TVD Live: Monument Presents DDm, a Benefit for STAR TRACK, at DC9, 3/21

It was sometime around the middle of DDm’s very short [6-7 songs] setlist, when he took a moment to explain the ideas and reasoning behind one of his newest songs, “Fake Girls.”

“Scripted dramas…are a thing of the past.”

Now, he prompted this comment by asking the attendants of the show to simply shout-out the name of a current, popular reality-television program to prove his argument—which was to say that even our concept of reality is now nothing more than faux-drama orchestrated behind the scene by producers.

Which isn’t necessarily a new thought. Sure, we’d love to believe that the once-ostentatious Ozzy Osbourne is now just a brain dead Ward Cleaver and that Kris Kardashian isn’t, plainly put, the Devil incarnate, proving that even the unassuming viewers have a suspension of disbelief.

The point was this: DDm is sick of the people crying “reality” and not making with the realism. So when he took the tiny stage of DC9 with his giant personality, he made it his mission to do the exact opposite. Having DC legend Sean Peoples backing him with a laptop, DDm came out sporting a modest black workout sweatshirt, shorts, and tuxedo shoes, giving the air of  a “simple guy from Baltimore” with a slight flamboyant touch.

Within his brief set, DDm found it necessary to cut Peoples off, telling him to pause the beat, either to re-iterate a certain lyric, let us know that “that blonde chick, she over,” or make sure that the audience was still feeling what he brought. It felt more like an intimate evening with the young rapper as he regaled us in an open-biographical forum that included, as the first openly gay rapper out of Baltimore, his struggle with religion and sexuality, having grown up in a strict Baptist church. And since he lives with his mother, Diane, who still pays his cell phone bills, he decided to write a song specifically for her, lovingly titled “Diane.”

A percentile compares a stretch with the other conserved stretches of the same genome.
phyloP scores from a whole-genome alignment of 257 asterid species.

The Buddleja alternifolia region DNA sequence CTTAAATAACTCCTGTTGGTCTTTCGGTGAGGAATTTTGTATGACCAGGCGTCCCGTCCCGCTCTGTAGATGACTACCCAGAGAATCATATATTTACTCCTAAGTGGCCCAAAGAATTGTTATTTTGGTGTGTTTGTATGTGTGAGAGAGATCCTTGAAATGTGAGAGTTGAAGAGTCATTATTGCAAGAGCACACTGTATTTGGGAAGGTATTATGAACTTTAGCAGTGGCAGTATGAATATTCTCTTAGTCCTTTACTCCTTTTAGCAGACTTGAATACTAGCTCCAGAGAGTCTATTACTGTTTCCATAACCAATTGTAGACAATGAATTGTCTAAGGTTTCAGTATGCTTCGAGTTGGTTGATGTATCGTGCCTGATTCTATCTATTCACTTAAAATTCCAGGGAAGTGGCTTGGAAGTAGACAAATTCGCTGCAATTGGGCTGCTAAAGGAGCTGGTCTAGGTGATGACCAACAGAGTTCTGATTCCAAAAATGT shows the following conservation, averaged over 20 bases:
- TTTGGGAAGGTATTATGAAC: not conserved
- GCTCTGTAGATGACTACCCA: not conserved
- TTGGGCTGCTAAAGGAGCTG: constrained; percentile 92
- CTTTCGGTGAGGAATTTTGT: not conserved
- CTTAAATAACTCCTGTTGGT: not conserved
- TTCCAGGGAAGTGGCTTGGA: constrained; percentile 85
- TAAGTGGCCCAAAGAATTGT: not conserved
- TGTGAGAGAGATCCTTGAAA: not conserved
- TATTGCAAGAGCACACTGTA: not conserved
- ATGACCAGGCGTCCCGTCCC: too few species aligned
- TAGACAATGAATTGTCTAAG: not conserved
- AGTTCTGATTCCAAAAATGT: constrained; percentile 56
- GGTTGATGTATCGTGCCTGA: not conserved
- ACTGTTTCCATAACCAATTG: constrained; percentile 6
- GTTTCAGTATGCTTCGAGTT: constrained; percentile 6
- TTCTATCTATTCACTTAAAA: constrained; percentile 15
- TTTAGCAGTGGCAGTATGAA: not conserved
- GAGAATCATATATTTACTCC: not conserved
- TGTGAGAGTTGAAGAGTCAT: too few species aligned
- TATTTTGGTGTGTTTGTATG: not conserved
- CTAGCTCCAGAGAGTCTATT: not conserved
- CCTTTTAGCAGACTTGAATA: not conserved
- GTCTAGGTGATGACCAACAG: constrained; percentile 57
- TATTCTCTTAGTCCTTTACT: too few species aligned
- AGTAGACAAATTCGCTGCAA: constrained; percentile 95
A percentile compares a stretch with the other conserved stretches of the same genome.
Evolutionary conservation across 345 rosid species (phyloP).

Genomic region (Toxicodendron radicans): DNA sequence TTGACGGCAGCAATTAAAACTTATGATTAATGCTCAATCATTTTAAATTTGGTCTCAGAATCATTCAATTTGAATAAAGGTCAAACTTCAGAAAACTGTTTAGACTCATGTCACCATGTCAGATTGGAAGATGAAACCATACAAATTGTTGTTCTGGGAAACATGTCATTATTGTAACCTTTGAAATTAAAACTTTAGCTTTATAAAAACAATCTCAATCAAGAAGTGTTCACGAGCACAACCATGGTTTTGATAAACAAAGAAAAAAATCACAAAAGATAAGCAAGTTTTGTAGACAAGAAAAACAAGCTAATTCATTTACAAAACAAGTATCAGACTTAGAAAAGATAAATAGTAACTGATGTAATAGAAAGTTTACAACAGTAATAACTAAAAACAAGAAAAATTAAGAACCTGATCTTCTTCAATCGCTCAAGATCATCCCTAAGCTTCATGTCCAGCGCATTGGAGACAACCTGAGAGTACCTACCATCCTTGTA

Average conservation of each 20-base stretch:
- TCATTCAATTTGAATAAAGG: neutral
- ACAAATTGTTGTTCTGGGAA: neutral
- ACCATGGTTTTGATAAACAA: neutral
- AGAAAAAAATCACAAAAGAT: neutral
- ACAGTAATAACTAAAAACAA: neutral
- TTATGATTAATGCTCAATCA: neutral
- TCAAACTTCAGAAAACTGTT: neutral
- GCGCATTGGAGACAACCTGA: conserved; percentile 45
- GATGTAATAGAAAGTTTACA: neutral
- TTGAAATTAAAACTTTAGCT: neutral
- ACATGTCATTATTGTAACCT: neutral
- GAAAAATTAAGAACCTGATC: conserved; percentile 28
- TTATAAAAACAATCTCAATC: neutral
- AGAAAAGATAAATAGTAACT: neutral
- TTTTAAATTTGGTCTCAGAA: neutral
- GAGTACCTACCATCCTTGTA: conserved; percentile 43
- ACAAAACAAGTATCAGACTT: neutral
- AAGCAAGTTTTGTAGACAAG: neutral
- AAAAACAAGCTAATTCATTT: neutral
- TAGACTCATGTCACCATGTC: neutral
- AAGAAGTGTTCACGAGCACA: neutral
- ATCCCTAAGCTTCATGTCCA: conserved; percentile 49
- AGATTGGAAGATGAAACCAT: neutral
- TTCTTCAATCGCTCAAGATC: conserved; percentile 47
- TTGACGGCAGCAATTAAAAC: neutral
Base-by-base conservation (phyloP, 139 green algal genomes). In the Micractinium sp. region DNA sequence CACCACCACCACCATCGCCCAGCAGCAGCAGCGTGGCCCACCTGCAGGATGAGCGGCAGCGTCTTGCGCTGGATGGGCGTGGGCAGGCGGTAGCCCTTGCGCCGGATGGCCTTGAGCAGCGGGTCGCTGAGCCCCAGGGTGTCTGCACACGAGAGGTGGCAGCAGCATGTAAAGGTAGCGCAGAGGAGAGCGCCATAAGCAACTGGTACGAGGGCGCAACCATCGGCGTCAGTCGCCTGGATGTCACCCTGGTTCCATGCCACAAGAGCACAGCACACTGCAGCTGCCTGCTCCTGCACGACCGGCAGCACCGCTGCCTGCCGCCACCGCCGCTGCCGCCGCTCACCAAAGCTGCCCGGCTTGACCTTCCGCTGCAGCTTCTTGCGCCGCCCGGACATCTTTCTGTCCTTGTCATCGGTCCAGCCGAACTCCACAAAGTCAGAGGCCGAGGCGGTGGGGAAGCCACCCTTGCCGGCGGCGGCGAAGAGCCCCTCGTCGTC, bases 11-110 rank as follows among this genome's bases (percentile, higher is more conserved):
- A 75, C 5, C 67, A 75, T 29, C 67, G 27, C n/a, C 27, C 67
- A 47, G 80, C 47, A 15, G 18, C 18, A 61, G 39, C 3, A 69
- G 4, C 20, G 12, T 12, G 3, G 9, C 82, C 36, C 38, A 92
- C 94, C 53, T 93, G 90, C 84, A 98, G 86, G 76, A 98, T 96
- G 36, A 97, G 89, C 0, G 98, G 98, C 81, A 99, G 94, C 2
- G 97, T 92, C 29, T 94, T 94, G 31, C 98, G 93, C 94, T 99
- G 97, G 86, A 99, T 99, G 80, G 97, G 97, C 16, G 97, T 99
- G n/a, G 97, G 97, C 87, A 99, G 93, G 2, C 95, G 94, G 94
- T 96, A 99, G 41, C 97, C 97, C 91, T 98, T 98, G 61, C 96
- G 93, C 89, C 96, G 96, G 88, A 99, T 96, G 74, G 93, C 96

Outside of the dirtiest rendition of “Fuck You” I’ve ever heard, the main highlight of the evening was the awareness brought on by DDm and sponsor, Monument Music and Arts, for the STAR TRACK program. STAR TRACK [Special Teens At Risk—Together Reaching Access, Care, and Knowledge], from the University of Maryland Medical Center, has been offering comprehensive and thorough care and support to at-risk and HIV positive teens in and around Baltimore city since 1989. STAR TRACK promotes healthier lifestyles and alternatives that help reduce risky sexual behavior.

Overall, nothing especially new was being said or heard, but if minimalism were the key to realism, then DDm had it in spades. Yet, that may not have been the point of the live performance as a whole. Maybe it was just to look into one’s life and struggles, stories to be told completely and utterly unscripted.

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